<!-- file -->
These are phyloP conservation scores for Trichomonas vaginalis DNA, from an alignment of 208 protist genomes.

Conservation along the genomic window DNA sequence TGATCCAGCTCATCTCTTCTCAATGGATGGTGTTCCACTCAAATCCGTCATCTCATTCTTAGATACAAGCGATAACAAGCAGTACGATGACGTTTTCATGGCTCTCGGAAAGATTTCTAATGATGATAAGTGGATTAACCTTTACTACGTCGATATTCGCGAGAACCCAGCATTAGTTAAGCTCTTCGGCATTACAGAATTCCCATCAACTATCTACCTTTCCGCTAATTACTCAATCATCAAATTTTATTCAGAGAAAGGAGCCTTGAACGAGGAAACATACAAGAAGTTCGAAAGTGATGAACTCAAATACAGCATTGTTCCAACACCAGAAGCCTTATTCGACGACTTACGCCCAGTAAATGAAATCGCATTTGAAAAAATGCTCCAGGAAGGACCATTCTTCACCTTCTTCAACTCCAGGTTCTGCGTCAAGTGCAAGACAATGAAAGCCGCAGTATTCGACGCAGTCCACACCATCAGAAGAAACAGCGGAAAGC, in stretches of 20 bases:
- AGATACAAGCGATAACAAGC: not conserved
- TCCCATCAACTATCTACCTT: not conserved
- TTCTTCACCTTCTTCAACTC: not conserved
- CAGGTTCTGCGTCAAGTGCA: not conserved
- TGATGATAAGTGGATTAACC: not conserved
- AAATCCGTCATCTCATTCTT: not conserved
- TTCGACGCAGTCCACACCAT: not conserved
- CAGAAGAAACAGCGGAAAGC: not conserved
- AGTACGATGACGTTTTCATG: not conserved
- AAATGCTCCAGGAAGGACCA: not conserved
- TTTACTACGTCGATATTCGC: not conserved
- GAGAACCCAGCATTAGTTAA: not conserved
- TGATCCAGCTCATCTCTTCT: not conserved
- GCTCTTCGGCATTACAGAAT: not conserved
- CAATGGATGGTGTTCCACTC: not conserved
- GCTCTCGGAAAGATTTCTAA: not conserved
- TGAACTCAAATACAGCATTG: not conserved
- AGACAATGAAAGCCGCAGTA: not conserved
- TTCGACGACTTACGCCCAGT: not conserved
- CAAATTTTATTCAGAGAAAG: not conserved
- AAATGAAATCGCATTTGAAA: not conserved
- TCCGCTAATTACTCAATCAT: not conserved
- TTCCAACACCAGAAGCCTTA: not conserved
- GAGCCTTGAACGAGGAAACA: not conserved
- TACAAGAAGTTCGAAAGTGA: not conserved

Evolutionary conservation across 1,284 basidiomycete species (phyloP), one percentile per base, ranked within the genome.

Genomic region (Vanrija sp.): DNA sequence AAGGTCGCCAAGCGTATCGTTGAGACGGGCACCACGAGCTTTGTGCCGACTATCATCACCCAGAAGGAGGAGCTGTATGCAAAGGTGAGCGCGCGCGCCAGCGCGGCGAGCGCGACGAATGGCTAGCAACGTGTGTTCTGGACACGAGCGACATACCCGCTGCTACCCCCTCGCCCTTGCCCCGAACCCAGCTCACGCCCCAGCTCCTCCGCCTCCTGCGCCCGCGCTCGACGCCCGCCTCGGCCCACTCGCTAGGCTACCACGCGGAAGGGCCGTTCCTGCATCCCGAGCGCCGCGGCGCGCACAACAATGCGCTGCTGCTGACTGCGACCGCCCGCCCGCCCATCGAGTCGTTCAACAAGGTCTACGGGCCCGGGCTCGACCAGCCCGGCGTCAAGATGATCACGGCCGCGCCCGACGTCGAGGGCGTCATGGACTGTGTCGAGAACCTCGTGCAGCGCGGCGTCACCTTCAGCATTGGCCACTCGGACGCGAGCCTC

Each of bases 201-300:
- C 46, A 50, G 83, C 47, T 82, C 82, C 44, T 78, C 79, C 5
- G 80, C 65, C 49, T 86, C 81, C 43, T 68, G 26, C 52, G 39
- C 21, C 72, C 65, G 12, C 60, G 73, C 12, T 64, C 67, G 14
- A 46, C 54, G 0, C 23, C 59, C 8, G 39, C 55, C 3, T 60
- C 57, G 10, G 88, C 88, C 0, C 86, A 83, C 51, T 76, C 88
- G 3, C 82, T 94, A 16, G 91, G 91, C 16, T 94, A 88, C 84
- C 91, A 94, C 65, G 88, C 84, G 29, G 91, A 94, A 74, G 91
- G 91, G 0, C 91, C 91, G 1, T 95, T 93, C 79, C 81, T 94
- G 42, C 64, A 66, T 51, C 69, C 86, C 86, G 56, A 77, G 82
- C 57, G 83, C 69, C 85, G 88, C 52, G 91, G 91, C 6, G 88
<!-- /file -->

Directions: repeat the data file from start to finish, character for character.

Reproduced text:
These are phyloP conservation scores for Trichomonas vaginalis DNA, from an alignment of 208 protist genomes.

Conservation along the genomic window DNA sequence TGATCCAGCTCATCTCTTCTCAATGGATGGTGTTCCACTCAAATCCGTCATCTCATTCTTAGATACAAGCGATAACAAGCAGTACGATGACGTTTTCATGGCTCTCGGAAAGATTTCTAATGATGATAAGTGGATTAACCTTTACTACGTCGATATTCGCGAGAACCCAGCATTAGTTAAGCTCTTCGGCATTACAGAATTCCCATCAACTATCTACCTTTCCGCTAATTACTCAATCATCAAATTTTATTCAGAGAAAGGAGCCTTGAACGAGGAAACATACAAGAAGTTCGAAAGTGATGAACTCAAATACAGCATTGTTCCAACACCAGAAGCCTTATTCGACGACTTACGCCCAGTAAATGAAATCGCATTTGAAAAAATGCTCCAGGAAGGACCATTCTTCACCTTCTTCAACTCCAGGTTCTGCGTCAAGTGCAAGACAATGAAAGCCGCAGTATTCGACGCAGTCCACACCATCAGAAGAAACAGCGGAAAGC, in stretches of 20 bases:
- AGATACAAGCGATAACAAGC: not conserved
- TCCCATCAACTATCTACCTT: not conserved
- TTCTTCACCTTCTTCAACTC: not conserved
- CAGGTTCTGCGTCAAGTGCA: not conserved
- TGATGATAAGTGGATTAACC: not conserved
- AAATCCGTCATCTCATTCTT: not conserved
- TTCGACGCAGTCCACACCAT: not conserved
- CAGAAGAAACAGCGGAAAGC: not conserved
- AGTACGATGACGTTTTCATG: not conserved
- AAATGCTCCAGGAAGGACCA: not conserved
- TTTACTACGTCGATATTCGC: not conserved
- GAGAACCCAGCATTAGTTAA: not conserved
- TGATCCAGCTCATCTCTTCT: not conserved
- GCTCTTCGGCATTACAGAAT: not conserved
- CAATGGATGGTGTTCCACTC: not conserved
- GCTCTCGGAAAGATTTCTAA: not conserved
- TGAACTCAAATACAGCATTG: not conserved
- AGACAATGAAAGCCGCAGTA: not conserved
- TTCGACGACTTACGCCCAGT: not conserved
- CAAATTTTATTCAGAGAAAG: not conserved
- AAATGAAATCGCATTTGAAA: not conserved
- TCCGCTAATTACTCAATCAT: not conserved
- TTCCAACACCAGAAGCCTTA: not conserved
- GAGCCTTGAACGAGGAAACA: not conserved
- TACAAGAAGTTCGAAAGTGA: not conserved

Evolutionary conservation across 1,284 basidiomycete species (phyloP), one percentile per base, ranked within the genome.

Genomic region (Vanrija sp.): DNA sequence AAGGTCGCCAAGCGTATCGTTGAGACGGGCACCACGAGCTTTGTGCCGACTATCATCACCCAGAAGGAGGAGCTGTATGCAAAGGTGAGCGCGCGCGCCAGCGCGGCGAGCGCGACGAATGGCTAGCAACGTGTGTTCTGGACACGAGCGACATACCCGCTGCTACCCCCTCGCCCTTGCCCCGAACCCAGCTCACGCCCCAGCTCCTCCGCCTCCTGCGCCCGCGCTCGACGCCCGCCTCGGCCCACTCGCTAGGCTACCACGCGGAAGGGCCGTTCCTGCATCCCGAGCGCCGCGGCGCGCACAACAATGCGCTGCTGCTGACTGCGACCGCCCGCCCGCCCATCGAGTCGTTCAACAAGGTCTACGGGCCCGGGCTCGACCAGCCCGGCGTCAAGATGATCACGGCCGCGCCCGACGTCGAGGGCGTCATGGACTGTGTCGAGAACCTCGTGCAGCGCGGCGTCACCTTCAGCATTGGCCACTCGGACGCGAGCCTC

Each of bases 201-300:
- C 46, A 50, G 83, C 47, T 82, C 82, C 44, T 78, C 79, C 5
- G 80, C 65, C 49, T 86, C 81, C 43, T 68, G 26, C 52, G 39
- C 21, C 72, C 65, G 12, C 60, G 73, C 12, T 64, C 67, G 14
- A 46, C 54, G 0, C 23, C 59, C 8, G 39, C 55, C 3, T 60
- C 57, G 10, G 88, C 88, C 0, C 86, A 83, C 51, T 76, C 88
- G 3, C 82, T 94, A 16, G 91, G 91, C 16, T 94, A 88, C 84
- C 91, A 94, C 65, G 88, C 84, G 29, G 91, A 94, A 74, G 91
- G 91, G 0, C 91, C 91, G 1, T 95, T 93, C 79, C 81, T 94
- G 42, C 64, A 66, T 51, C 69, C 86, C 86, G 56, A 77, G 82
- C 57, G 83, C 69, C 85, G 88, C 52, G 91, G 91, C 6, G 88